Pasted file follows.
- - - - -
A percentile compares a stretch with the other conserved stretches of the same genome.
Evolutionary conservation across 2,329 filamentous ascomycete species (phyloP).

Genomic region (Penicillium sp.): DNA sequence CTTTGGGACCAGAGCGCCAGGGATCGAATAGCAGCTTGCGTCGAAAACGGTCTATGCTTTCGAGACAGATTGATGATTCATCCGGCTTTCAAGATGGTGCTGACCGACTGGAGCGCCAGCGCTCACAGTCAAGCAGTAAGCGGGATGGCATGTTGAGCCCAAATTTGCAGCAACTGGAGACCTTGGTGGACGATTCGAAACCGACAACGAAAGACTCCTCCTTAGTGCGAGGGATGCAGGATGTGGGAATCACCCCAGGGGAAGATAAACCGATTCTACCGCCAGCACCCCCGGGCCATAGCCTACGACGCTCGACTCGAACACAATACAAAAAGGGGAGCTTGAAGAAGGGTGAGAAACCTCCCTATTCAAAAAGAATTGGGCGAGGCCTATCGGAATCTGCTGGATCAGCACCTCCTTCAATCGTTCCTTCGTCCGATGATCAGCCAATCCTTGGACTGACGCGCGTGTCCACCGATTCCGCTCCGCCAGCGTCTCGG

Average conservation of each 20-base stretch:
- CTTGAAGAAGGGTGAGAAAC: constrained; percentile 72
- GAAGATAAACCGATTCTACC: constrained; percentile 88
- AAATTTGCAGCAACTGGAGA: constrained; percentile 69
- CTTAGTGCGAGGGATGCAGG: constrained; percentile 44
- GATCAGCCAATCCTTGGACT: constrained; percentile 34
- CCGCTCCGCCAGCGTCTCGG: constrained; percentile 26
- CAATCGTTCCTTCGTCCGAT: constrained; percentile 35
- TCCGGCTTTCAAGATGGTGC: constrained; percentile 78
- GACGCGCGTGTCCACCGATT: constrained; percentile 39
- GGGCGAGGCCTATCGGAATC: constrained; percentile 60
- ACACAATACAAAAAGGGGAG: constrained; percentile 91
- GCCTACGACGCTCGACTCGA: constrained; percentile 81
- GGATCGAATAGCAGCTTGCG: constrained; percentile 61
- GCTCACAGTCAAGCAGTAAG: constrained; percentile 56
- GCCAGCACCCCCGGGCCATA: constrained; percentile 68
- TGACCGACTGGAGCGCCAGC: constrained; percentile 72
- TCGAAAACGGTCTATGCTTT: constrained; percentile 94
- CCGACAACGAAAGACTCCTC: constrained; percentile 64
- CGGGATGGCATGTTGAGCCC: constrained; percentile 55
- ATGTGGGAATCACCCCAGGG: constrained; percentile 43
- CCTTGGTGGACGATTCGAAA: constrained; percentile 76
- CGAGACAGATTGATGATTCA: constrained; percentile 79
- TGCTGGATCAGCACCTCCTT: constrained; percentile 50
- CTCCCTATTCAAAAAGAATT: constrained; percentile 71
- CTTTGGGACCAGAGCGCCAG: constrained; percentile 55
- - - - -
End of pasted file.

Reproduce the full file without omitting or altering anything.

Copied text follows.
A percentile compares a stretch with the other conserved stretches of the same genome.
Evolutionary conservation across 2,329 filamentous ascomycete species (phyloP).

Genomic region (Penicillium sp.): DNA sequence CTTTGGGACCAGAGCGCCAGGGATCGAATAGCAGCTTGCGTCGAAAACGGTCTATGCTTTCGAGACAGATTGATGATTCATCCGGCTTTCAAGATGGTGCTGACCGACTGGAGCGCCAGCGCTCACAGTCAAGCAGTAAGCGGGATGGCATGTTGAGCCCAAATTTGCAGCAACTGGAGACCTTGGTGGACGATTCGAAACCGACAACGAAAGACTCCTCCTTAGTGCGAGGGATGCAGGATGTGGGAATCACCCCAGGGGAAGATAAACCGATTCTACCGCCAGCACCCCCGGGCCATAGCCTACGACGCTCGACTCGAACACAATACAAAAAGGGGAGCTTGAAGAAGGGTGAGAAACCTCCCTATTCAAAAAGAATTGGGCGAGGCCTATCGGAATCTGCTGGATCAGCACCTCCTTCAATCGTTCCTTCGTCCGATGATCAGCCAATCCTTGGACTGACGCGCGTGTCCACCGATTCCGCTCCGCCAGCGTCTCGG

Average conservation of each 20-base stretch:
- CTTGAAGAAGGGTGAGAAAC: constrained; percentile 72
- GAAGATAAACCGATTCTACC: constrained; percentile 88
- AAATTTGCAGCAACTGGAGA: constrained; percentile 69
- CTTAGTGCGAGGGATGCAGG: constrained; percentile 44
- GATCAGCCAATCCTTGGACT: constrained; percentile 34
- CCGCTCCGCCAGCGTCTCGG: constrained; percentile 26
- CAATCGTTCCTTCGTCCGAT: constrained; percentile 35
- TCCGGCTTTCAAGATGGTGC: constrained; percentile 78
- GACGCGCGTGTCCACCGATT: constrained; percentile 39
- GGGCGAGGCCTATCGGAATC: constrained; percentile 60
- ACACAATACAAAAAGGGGAG: constrained; percentile 91
- GCCTACGACGCTCGACTCGA: constrained; percentile 81
- GGATCGAATAGCAGCTTGCG: constrained; percentile 61
- GCTCACAGTCAAGCAGTAAG: constrained; percentile 56
- GCCAGCACCCCCGGGCCATA: constrained; percentile 68
- TGACCGACTGGAGCGCCAGC: constrained; percentile 72
- TCGAAAACGGTCTATGCTTT: constrained; percentile 94
- CCGACAACGAAAGACTCCTC: constrained; percentile 64
- CGGGATGGCATGTTGAGCCC: constrained; percentile 55
- ATGTGGGAATCACCCCAGGG: constrained; percentile 43
- CCTTGGTGGACGATTCGAAA: constrained; percentile 76
- CGAGACAGATTGATGATTCA: constrained; percentile 79
- TGCTGGATCAGCACCTCCTT: constrained; percentile 50
- CTCCCTATTCAAAAAGAATT: constrained; percentile 71
- CTTTGGGACCAGAGCGCCAG: constrained; percentile 55